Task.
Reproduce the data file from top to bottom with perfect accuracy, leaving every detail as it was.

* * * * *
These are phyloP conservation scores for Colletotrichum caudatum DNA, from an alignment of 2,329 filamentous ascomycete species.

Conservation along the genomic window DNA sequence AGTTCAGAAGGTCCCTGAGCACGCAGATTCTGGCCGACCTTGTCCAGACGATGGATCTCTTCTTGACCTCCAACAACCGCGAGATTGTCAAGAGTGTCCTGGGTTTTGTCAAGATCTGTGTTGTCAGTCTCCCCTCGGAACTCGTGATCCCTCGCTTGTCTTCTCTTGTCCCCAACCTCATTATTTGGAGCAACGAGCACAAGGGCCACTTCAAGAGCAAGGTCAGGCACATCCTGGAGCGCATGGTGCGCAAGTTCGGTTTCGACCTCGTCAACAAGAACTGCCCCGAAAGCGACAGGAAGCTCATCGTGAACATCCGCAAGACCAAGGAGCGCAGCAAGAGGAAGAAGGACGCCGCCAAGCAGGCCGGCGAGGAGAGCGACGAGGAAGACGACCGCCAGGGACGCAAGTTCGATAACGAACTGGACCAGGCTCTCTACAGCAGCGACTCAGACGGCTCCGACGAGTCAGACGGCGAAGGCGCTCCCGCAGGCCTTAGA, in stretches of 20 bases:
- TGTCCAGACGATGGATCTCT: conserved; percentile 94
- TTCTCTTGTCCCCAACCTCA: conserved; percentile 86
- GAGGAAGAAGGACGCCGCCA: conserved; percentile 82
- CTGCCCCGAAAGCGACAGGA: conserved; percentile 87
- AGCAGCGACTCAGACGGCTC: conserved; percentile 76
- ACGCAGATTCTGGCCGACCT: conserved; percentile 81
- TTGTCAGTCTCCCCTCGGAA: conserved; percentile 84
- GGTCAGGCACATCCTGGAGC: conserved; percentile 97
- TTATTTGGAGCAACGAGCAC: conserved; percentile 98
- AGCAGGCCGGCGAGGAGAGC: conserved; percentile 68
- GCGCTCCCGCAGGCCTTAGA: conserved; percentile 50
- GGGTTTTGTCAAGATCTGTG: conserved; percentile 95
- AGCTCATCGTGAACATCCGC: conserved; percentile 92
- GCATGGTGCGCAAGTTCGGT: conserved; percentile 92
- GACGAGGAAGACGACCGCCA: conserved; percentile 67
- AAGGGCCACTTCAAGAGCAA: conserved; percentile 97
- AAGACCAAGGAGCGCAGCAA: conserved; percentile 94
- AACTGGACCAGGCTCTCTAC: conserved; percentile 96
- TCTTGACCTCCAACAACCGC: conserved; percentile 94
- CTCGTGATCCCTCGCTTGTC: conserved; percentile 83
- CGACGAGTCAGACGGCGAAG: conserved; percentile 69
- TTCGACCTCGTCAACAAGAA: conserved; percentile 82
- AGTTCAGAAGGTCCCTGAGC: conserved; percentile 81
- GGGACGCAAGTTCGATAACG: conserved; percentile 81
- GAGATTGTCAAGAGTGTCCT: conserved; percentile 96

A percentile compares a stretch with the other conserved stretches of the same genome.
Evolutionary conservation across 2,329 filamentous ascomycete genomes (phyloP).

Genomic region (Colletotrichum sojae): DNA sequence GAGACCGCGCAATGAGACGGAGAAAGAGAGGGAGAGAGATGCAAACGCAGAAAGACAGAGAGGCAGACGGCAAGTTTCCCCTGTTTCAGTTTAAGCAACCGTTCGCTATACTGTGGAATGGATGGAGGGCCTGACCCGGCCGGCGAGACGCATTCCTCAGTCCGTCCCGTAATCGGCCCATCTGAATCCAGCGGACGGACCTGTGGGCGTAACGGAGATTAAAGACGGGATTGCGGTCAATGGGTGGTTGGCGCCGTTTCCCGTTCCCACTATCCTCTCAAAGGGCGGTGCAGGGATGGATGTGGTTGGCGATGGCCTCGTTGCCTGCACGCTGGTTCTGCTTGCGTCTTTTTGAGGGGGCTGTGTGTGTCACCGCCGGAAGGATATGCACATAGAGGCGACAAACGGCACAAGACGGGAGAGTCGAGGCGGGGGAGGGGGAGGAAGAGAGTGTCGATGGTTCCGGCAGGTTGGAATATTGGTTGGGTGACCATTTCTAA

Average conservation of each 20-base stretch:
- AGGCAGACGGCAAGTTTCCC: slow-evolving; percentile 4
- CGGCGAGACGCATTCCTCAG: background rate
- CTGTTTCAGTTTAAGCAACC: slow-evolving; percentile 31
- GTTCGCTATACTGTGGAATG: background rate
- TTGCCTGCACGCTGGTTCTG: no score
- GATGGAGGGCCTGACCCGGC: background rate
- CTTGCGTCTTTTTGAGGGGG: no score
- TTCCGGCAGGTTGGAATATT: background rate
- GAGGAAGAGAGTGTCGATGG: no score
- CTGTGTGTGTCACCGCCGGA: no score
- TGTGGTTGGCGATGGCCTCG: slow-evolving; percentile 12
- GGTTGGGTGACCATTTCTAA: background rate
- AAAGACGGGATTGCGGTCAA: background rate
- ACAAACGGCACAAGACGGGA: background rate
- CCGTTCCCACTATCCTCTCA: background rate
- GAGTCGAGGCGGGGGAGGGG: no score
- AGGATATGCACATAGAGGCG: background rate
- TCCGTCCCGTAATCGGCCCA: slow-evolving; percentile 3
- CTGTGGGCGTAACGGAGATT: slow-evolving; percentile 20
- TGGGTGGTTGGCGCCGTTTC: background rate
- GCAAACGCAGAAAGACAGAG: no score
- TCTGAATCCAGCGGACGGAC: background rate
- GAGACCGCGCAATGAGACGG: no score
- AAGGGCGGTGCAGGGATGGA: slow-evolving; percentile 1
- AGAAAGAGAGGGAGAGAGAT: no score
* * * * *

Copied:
These are phyloP conservation scores for Colletotrichum caudatum DNA, from an alignment of 2,329 filamentous ascomycete species.

Conservation along the genomic window DNA sequence AGTTCAGAAGGTCCCTGAGCACGCAGATTCTGGCCGACCTTGTCCAGACGATGGATCTCTTCTTGACCTCCAACAACCGCGAGATTGTCAAGAGTGTCCTGGGTTTTGTCAAGATCTGTGTTGTCAGTCTCCCCTCGGAACTCGTGATCCCTCGCTTGTCTTCTCTTGTCCCCAACCTCATTATTTGGAGCAACGAGCACAAGGGCCACTTCAAGAGCAAGGTCAGGCACATCCTGGAGCGCATGGTGCGCAAGTTCGGTTTCGACCTCGTCAACAAGAACTGCCCCGAAAGCGACAGGAAGCTCATCGTGAACATCCGCAAGACCAAGGAGCGCAGCAAGAGGAAGAAGGACGCCGCCAAGCAGGCCGGCGAGGAGAGCGACGAGGAAGACGACCGCCAGGGACGCAAGTTCGATAACGAACTGGACCAGGCTCTCTACAGCAGCGACTCAGACGGCTCCGACGAGTCAGACGGCGAAGGCGCTCCCGCAGGCCTTAGA, in stretches of 20 bases:
- TGTCCAGACGATGGATCTCT: conserved; percentile 94
- TTCTCTTGTCCCCAACCTCA: conserved; percentile 86
- GAGGAAGAAGGACGCCGCCA: conserved; percentile 82
- CTGCCCCGAAAGCGACAGGA: conserved; percentile 87
- AGCAGCGACTCAGACGGCTC: conserved; percentile 76
- ACGCAGATTCTGGCCGACCT: conserved; percentile 81
- TTGTCAGTCTCCCCTCGGAA: conserved; percentile 84
- GGTCAGGCACATCCTGGAGC: conserved; percentile 97
- TTATTTGGAGCAACGAGCAC: conserved; percentile 98
- AGCAGGCCGGCGAGGAGAGC: conserved; percentile 68
- GCGCTCCCGCAGGCCTTAGA: conserved; percentile 50
- GGGTTTTGTCAAGATCTGTG: conserved; percentile 95
- AGCTCATCGTGAACATCCGC: conserved; percentile 92
- GCATGGTGCGCAAGTTCGGT: conserved; percentile 92
- GACGAGGAAGACGACCGCCA: conserved; percentile 67
- AAGGGCCACTTCAAGAGCAA: conserved; percentile 97
- AAGACCAAGGAGCGCAGCAA: conserved; percentile 94
- AACTGGACCAGGCTCTCTAC: conserved; percentile 96
- TCTTGACCTCCAACAACCGC: conserved; percentile 94
- CTCGTGATCCCTCGCTTGTC: conserved; percentile 83
- CGACGAGTCAGACGGCGAAG: conserved; percentile 69
- TTCGACCTCGTCAACAAGAA: conserved; percentile 82
- AGTTCAGAAGGTCCCTGAGC: conserved; percentile 81
- GGGACGCAAGTTCGATAACG: conserved; percentile 81
- GAGATTGTCAAGAGTGTCCT: conserved; percentile 96

A percentile compares a stretch with the other conserved stretches of the same genome.
Evolutionary conservation across 2,329 filamentous ascomycete genomes (phyloP).

Genomic region (Colletotrichum sojae): DNA sequence GAGACCGCGCAATGAGACGGAGAAAGAGAGGGAGAGAGATGCAAACGCAGAAAGACAGAGAGGCAGACGGCAAGTTTCCCCTGTTTCAGTTTAAGCAACCGTTCGCTATACTGTGGAATGGATGGAGGGCCTGACCCGGCCGGCGAGACGCATTCCTCAGTCCGTCCCGTAATCGGCCCATCTGAATCCAGCGGACGGACCTGTGGGCGTAACGGAGATTAAAGACGGGATTGCGGTCAATGGGTGGTTGGCGCCGTTTCCCGTTCCCACTATCCTCTCAAAGGGCGGTGCAGGGATGGATGTGGTTGGCGATGGCCTCGTTGCCTGCACGCTGGTTCTGCTTGCGTCTTTTTGAGGGGGCTGTGTGTGTCACCGCCGGAAGGATATGCACATAGAGGCGACAAACGGCACAAGACGGGAGAGTCGAGGCGGGGGAGGGGGAGGAAGAGAGTGTCGATGGTTCCGGCAGGTTGGAATATTGGTTGGGTGACCATTTCTAA

Average conservation of each 20-base stretch:
- AGGCAGACGGCAAGTTTCCC: slow-evolving; percentile 4
- CGGCGAGACGCATTCCTCAG: background rate
- CTGTTTCAGTTTAAGCAACC: slow-evolving; percentile 31
- GTTCGCTATACTGTGGAATG: background rate
- TTGCCTGCACGCTGGTTCTG: no score
- GATGGAGGGCCTGACCCGGC: background rate
- CTTGCGTCTTTTTGAGGGGG: no score
- TTCCGGCAGGTTGGAATATT: background rate
- GAGGAAGAGAGTGTCGATGG: no score
- CTGTGTGTGTCACCGCCGGA: no score
- TGTGGTTGGCGATGGCCTCG: slow-evolving; percentile 12
- GGTTGGGTGACCATTTCTAA: background rate
- AAAGACGGGATTGCGGTCAA: background rate
- ACAAACGGCACAAGACGGGA: background rate
- CCGTTCCCACTATCCTCTCA: background rate
- GAGTCGAGGCGGGGGAGGGG: no score
- AGGATATGCACATAGAGGCG: background rate
- TCCGTCCCGTAATCGGCCCA: slow-evolving; percentile 3
- CTGTGGGCGTAACGGAGATT: slow-evolving; percentile 20
- TGGGTGGTTGGCGCCGTTTC: background rate
- GCAAACGCAGAAAGACAGAG: no score
- TCTGAATCCAGCGGACGGAC: background rate
- GAGACCGCGCAATGAGACGG: no score
- AAGGGCGGTGCAGGGATGGA: slow-evolving; percentile 1
- AGAAAGAGAGGGAGAGAGAT: no score